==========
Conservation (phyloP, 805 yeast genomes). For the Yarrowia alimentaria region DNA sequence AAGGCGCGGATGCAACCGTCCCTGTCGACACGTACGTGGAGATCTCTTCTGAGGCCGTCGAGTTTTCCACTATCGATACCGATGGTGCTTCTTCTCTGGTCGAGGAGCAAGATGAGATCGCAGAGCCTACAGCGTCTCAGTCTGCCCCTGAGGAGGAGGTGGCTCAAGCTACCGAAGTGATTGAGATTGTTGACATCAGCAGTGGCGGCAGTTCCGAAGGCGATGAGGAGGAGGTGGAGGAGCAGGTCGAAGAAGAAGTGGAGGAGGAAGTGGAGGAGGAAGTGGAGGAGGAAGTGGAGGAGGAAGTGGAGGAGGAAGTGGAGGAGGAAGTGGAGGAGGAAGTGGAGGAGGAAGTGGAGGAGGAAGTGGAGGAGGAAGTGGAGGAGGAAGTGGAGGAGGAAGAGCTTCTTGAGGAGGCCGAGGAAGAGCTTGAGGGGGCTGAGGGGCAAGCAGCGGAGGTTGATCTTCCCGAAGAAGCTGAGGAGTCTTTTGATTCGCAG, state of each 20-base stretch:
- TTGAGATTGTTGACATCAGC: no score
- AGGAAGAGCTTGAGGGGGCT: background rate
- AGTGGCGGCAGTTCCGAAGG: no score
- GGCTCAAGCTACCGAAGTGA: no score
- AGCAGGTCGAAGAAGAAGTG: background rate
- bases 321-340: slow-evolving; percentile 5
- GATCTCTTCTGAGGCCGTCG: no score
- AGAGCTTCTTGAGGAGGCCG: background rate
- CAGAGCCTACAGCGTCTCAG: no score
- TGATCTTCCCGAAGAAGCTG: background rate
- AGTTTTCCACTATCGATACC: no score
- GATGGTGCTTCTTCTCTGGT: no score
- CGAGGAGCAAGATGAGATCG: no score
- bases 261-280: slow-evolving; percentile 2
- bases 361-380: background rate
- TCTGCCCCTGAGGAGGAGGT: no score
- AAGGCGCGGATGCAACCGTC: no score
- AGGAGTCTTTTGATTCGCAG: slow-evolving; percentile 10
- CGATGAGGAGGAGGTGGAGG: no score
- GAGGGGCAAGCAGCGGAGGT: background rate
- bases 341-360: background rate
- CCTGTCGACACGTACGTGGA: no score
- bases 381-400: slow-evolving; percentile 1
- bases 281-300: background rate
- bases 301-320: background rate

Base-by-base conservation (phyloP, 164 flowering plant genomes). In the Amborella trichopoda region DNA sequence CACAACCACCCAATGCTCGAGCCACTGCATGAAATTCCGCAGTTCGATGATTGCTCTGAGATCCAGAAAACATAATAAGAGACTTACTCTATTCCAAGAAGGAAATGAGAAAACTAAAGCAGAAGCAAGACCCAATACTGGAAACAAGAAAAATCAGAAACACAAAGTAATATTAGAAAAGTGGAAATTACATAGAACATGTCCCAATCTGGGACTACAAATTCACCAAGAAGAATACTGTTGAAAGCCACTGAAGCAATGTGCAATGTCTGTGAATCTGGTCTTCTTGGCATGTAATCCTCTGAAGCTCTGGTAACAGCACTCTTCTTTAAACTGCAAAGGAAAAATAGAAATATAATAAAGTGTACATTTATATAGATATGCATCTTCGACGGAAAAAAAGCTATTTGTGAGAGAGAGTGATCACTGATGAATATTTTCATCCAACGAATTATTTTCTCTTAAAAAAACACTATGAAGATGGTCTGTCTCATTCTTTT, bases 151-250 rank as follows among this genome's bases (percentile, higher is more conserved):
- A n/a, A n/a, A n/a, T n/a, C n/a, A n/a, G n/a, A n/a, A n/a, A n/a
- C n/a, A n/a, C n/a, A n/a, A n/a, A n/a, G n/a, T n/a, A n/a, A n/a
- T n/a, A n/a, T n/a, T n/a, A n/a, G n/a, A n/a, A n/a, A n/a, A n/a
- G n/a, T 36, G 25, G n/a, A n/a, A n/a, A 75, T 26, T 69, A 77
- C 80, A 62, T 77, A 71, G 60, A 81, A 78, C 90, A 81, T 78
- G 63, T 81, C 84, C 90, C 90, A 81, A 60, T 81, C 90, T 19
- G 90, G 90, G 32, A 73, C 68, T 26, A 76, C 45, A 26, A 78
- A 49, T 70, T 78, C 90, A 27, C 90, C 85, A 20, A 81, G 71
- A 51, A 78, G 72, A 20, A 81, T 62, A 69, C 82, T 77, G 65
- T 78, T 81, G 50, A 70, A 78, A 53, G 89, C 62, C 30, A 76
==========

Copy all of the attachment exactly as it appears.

Conservation (phyloP, 805 yeast genomes). For the Yarrowia alimentaria region DNA sequence AAGGCGCGGATGCAACCGTCCCTGTCGACACGTACGTGGAGATCTCTTCTGAGGCCGTCGAGTTTTCCACTATCGATACCGATGGTGCTTCTTCTCTGGTCGAGGAGCAAGATGAGATCGCAGAGCCTACAGCGTCTCAGTCTGCCCCTGAGGAGGAGGTGGCTCAAGCTACCGAAGTGATTGAGATTGTTGACATCAGCAGTGGCGGCAGTTCCGAAGGCGATGAGGAGGAGGTGGAGGAGCAGGTCGAAGAAGAAGTGGAGGAGGAAGTGGAGGAGGAAGTGGAGGAGGAAGTGGAGGAGGAAGTGGAGGAGGAAGTGGAGGAGGAAGTGGAGGAGGAAGTGGAGGAGGAAGTGGAGGAGGAAGTGGAGGAGGAAGTGGAGGAGGAAGTGGAGGAGGAAGAGCTTCTTGAGGAGGCCGAGGAAGAGCTTGAGGGGGCTGAGGGGCAAGCAGCGGAGGTTGATCTTCCCGAAGAAGCTGAGGAGTCTTTTGATTCGCAG, state of each 20-base stretch:
- TTGAGATTGTTGACATCAGC: no score
- AGGAAGAGCTTGAGGGGGCT: background rate
- AGTGGCGGCAGTTCCGAAGG: no score
- GGCTCAAGCTACCGAAGTGA: no score
- AGCAGGTCGAAGAAGAAGTG: background rate
- bases 321-340: slow-evolving; percentile 5
- GATCTCTTCTGAGGCCGTCG: no score
- AGAGCTTCTTGAGGAGGCCG: background rate
- CAGAGCCTACAGCGTCTCAG: no score
- TGATCTTCCCGAAGAAGCTG: background rate
- AGTTTTCCACTATCGATACC: no score
- GATGGTGCTTCTTCTCTGGT: no score
- CGAGGAGCAAGATGAGATCG: no score
- bases 261-280: slow-evolving; percentile 2
- bases 361-380: background rate
- TCTGCCCCTGAGGAGGAGGT: no score
- AAGGCGCGGATGCAACCGTC: no score
- AGGAGTCTTTTGATTCGCAG: slow-evolving; percentile 10
- CGATGAGGAGGAGGTGGAGG: no score
- GAGGGGCAAGCAGCGGAGGT: background rate
- bases 341-360: background rate
- CCTGTCGACACGTACGTGGA: no score
- bases 381-400: slow-evolving; percentile 1
- bases 281-300: background rate
- bases 301-320: background rate

Base-by-base conservation (phyloP, 164 flowering plant genomes). In the Amborella trichopoda region DNA sequence CACAACCACCCAATGCTCGAGCCACTGCATGAAATTCCGCAGTTCGATGATTGCTCTGAGATCCAGAAAACATAATAAGAGACTTACTCTATTCCAAGAAGGAAATGAGAAAACTAAAGCAGAAGCAAGACCCAATACTGGAAACAAGAAAAATCAGAAACACAAAGTAATATTAGAAAAGTGGAAATTACATAGAACATGTCCCAATCTGGGACTACAAATTCACCAAGAAGAATACTGTTGAAAGCCACTGAAGCAATGTGCAATGTCTGTGAATCTGGTCTTCTTGGCATGTAATCCTCTGAAGCTCTGGTAACAGCACTCTTCTTTAAACTGCAAAGGAAAAATAGAAATATAATAAAGTGTACATTTATATAGATATGCATCTTCGACGGAAAAAAAGCTATTTGTGAGAGAGAGTGATCACTGATGAATATTTTCATCCAACGAATTATTTTCTCTTAAAAAAACACTATGAAGATGGTCTGTCTCATTCTTTT, bases 151-250 rank as follows among this genome's bases (percentile, higher is more conserved):
- A n/a, A n/a, A n/a, T n/a, C n/a, A n/a, G n/a, A n/a, A n/a, A n/a
- C n/a, A n/a, C n/a, A n/a, A n/a, A n/a, G n/a, T n/a, A n/a, A n/a
- T n/a, A n/a, T n/a, T n/a, A n/a, G n/a, A n/a, A n/a, A n/a, A n/a
- G n/a, T 36, G 25, G n/a, A n/a, A n/a, A 75, T 26, T 69, A 77
- C 80, A 62, T 77, A 71, G 60, A 81, A 78, C 90, A 81, T 78
- G 63, T 81, C 84, C 90, C 90, A 81, A 60, T 81, C 90, T 19
- G 90, G 90, G 32, A 73, C 68, T 26, A 76, C 45, A 26, A 78
- A 49, T 70, T 78, C 90, A 27, C 90, C 85, A 20, A 81, G 71
- A 51, A 78, G 72, A 20, A 81, T 62, A 69, C 82, T 77, G 65
- T 78, T 81, G 50, A 70, A 78, A 53, G 89, C 62, C 30, A 76